By: Moïse Schwab
A fortified town on the river Adour, in southern France. There is no certainty that a Jewish community ever existed here; but about the middle of the thirteenth century a Hebrew poet composed a eulogy on his native town which, from its Hebrew spelling (), would seem to have been Aire. This poet was Isaac ben Abraham ha-Gorni. The appellation Ha-Gorni ("he of the threshing-floor") is derived from the modern name of Aire, which signifies a barn or threshing-floor; and by a play on words, the poet applies this name to his native place. He mentions several of his fellowtowns men: one Samuel, whom he describes as "prophet," and Aaron, a learned Talmudist, besides a number of private individuals.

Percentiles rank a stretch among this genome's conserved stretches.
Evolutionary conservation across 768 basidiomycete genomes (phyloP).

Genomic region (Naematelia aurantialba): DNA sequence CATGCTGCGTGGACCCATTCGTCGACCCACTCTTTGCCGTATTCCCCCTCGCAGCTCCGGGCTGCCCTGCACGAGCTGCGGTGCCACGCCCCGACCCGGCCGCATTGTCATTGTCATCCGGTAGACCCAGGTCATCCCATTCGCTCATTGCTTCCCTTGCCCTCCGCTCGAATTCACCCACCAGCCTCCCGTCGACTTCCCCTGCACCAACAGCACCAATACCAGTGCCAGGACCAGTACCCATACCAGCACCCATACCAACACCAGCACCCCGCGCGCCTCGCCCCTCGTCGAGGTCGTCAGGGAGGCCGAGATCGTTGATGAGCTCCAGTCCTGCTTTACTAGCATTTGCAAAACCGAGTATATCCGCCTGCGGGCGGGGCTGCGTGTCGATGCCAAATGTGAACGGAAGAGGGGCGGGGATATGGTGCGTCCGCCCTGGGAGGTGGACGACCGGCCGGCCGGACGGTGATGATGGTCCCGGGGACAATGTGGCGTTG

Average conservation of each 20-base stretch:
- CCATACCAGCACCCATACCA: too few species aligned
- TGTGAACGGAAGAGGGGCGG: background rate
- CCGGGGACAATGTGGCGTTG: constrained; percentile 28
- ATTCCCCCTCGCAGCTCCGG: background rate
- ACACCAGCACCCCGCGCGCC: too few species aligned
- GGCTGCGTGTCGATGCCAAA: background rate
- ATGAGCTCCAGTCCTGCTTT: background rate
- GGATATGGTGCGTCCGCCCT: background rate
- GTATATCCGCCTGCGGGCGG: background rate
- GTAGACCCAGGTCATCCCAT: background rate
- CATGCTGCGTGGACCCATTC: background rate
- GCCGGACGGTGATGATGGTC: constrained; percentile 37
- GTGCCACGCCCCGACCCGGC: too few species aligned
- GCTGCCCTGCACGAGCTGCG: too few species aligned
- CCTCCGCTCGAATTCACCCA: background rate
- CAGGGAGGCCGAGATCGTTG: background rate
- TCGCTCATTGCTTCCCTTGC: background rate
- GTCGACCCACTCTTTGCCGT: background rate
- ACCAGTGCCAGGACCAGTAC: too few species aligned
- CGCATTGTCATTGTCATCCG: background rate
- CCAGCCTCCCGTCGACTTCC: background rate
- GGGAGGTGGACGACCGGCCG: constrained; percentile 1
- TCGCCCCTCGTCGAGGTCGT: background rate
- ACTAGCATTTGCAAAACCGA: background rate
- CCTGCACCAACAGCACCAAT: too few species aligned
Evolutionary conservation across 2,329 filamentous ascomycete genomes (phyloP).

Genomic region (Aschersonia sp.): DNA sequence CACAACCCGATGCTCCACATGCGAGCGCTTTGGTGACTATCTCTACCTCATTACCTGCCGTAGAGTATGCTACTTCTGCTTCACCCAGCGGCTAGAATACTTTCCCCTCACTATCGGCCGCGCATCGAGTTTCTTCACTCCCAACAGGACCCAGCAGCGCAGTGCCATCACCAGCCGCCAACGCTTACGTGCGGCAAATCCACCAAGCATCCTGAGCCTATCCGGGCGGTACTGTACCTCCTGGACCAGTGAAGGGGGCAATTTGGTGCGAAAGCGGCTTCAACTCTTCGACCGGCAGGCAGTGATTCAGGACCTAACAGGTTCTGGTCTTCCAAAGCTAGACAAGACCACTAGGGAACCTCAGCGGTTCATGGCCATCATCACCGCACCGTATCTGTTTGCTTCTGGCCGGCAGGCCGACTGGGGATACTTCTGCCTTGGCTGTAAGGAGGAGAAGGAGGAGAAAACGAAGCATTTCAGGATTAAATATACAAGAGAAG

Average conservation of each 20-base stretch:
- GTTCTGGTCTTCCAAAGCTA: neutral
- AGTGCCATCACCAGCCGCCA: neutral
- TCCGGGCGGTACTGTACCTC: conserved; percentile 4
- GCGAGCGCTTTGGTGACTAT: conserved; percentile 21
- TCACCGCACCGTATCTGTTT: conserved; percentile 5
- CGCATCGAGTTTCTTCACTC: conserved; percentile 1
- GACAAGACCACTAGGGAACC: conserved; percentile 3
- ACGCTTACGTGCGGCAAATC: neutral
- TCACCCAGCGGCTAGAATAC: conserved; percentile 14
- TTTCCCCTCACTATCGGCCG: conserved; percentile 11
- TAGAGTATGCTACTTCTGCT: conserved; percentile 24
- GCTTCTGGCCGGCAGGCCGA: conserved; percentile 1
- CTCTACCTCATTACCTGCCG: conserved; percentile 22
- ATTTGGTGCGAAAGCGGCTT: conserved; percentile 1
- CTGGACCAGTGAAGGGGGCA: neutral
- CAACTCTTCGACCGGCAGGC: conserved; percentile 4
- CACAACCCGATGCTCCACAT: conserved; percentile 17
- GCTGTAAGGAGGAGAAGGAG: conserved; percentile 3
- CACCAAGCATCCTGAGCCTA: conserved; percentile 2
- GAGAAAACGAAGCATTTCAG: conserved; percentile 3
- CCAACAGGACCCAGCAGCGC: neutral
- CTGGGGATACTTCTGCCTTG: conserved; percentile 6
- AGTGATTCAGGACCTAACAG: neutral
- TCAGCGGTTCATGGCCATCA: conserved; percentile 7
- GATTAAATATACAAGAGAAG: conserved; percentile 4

- Monatsschrift, 1878, p. 476; 1879, p. 17; 1882, pp. 510-523;
- Jedaiah Bedersi, Ḥotam Taknit, ed. Steinschneider, introd. p. 2;
- Gross, Gallia Judaica, p. 49;
- Steinschneider, Cat. Munich, Nos. 128 et seq.